Ohio State needed another last-second shot, and Aaron Craft had the ball at the top of the key again.
But last week's hero gave it up to the hottest hand on the floor, and LaQuinton Ross sent the Buckeyes to the brink of their second straight Final Four.
Ross hit the tiebreaking three-pointer with 2 seconds to play, and Ohio State advanced to the West Regional final with a 73-70 victory over Arizona on Thursday night.
Ross, Ohio State's remarkable reserve, scored 14 of his 17 points in the second half for the second-seeded Buckeyes (29-7), who rallied from an early 11-point deficit. With Ross making a series of tough shots capped by that dramatic three, Ohio State weathered the sixth-seeded Wildcats' late charge for its 11th consecutive win since mid-February.
"It feels great, man," said Ross, a once-ballyhooed recruit who has grown into a bigger role in the past two months. "I think this is what every player grows up looking at on TV, wanting to hit that big shot for an NCAA Tournament team. It just feels great right now."
Deshaun Thomas scored 20 points for Ohio State, and Craft added 13 before ceding Ohio State's final shot to Ross when the Wildcats didn't make the proper switch on the Buckeyes' screen. Ross coolly drilled his second three-pointer and set off a wild celebration in the Ohio State section of the Arizona-dominated crowd.
Craft hit an awfully similar three-pointer against Iowa State last Sunday to send the Buckeyes forward with a 78-75 victory, but Ross didn't flinch at his turn under pressure in this increasingly magical Ohio State season.
"LaQuinton has really grown in a lot of areas," Ohio State Coach Thad Matta said. "I think the biggest thing he's done is he's engaged himself in all the little things, and that's made him a better basketball player. We're proud of him."
Arizona couldn't get off a shot on its last-second inbounds heave, and Mark Lyons greeted Ross in the postgame handshakes with a joking "I can't stand you!"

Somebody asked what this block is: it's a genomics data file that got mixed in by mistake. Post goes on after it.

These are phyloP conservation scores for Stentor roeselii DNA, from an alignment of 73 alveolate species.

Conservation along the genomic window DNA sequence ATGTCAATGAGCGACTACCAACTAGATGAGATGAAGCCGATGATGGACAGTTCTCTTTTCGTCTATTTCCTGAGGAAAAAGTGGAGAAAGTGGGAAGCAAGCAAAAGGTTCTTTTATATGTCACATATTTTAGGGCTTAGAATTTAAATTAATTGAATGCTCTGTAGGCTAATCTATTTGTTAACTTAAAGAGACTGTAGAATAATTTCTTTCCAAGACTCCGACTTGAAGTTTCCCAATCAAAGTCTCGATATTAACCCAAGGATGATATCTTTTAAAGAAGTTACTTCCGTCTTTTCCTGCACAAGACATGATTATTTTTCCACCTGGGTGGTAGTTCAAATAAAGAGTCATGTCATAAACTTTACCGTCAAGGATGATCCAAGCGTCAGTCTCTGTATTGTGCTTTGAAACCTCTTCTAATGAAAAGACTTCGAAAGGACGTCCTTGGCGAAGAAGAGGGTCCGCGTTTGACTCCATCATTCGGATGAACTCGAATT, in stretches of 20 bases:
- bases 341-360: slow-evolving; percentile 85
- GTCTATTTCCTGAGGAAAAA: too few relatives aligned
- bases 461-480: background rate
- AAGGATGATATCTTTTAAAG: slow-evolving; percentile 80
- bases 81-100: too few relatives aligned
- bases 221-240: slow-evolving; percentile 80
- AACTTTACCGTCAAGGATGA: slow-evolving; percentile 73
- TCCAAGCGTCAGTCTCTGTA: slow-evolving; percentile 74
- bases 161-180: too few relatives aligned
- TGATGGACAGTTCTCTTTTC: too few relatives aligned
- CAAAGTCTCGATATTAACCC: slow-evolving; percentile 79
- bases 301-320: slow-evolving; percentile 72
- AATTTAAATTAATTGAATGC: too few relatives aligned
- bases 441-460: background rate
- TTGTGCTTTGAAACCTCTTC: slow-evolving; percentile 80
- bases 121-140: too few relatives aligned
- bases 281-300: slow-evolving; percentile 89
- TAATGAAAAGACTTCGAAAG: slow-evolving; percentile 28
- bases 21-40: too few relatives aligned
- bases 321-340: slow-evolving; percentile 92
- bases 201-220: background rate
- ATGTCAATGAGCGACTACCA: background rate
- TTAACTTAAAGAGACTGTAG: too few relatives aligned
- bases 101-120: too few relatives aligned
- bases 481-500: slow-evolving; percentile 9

Lyons' acrobatic three-point play for the Wildcats (27-8) had tied it with 21.8 seconds left, thanks to a foul by Ross. But Ross knew he might be in for a special moment when he was assigned Kobe Bryant's stall in the Lakers' locker room at Staples Center — and he nailed a shot that would have made the NBA star proud.
"It was similar to the play we ran last game," Ross said. "We like to get the (big men) on a pick-and-roll. It so happened they messed up the switch there, and I was able to knock down the shot."
Vander Blue's buzzer-beater came at the end of the first half.
For a change, Marquette didn't need one at the end of the game. After sweating through a pair of edge-of-your-seat comebacks in the NCAA Tournament, Blue and the Golden Eagles figured out how to put one away early, earning Marquette's first trip to the Elite Eight since 2003 with a 71-61 win over Miami.
Blue, who spurred the rallies that beat Davidson by one and Butler by two, finished with 14 points. He wasn't Marquette's leading scorer — that was Jamil Wilson with 16 — but it was Blue's offensive and defensive energy that pushed the Golden Eagles to a double-digit lead in the first half, a spread Miami never came close to making up.
"It's amazing, man," Blue said in a postgame television interview. "Everybody said this team wasn't any good."
The third-seeded Golden Eagles (26-8) will face either top-seeded Indiana or No. 4 seed Syracuse in the East Regional final on Saturday, aiming for a spot in the Final Foul for the first time since Dwyane Wade took them there a decade ago.
Marquette was knocked out in the round of 16 the past two years.
The game wasn't hard to decipher. Marquette could shoot; Miami couldn't. The Hurricanes (29-7) had sentiment on their side, returning to the arena where Coach Jim Larranaga led mid-major George Mason to the Final Four seven years ago, but they made only 35 percent of their field goals and missed 18 of 26 three-pointers.
"We just shot the ball so poorly," Larranaga said, also lamenting some injuries that hindered his team's preparation this week. "When you can't put the ball in the basket, you really have a hard time staying with a team like Marquette."
Marquette, meanwhile, shot 54 percent, a stark turnaround from its 38 percent rate from the first two games in the tournament. Davante Gardner added 14 points, with 12 coming in the second half when the Golden Eagles were comfortably ahead.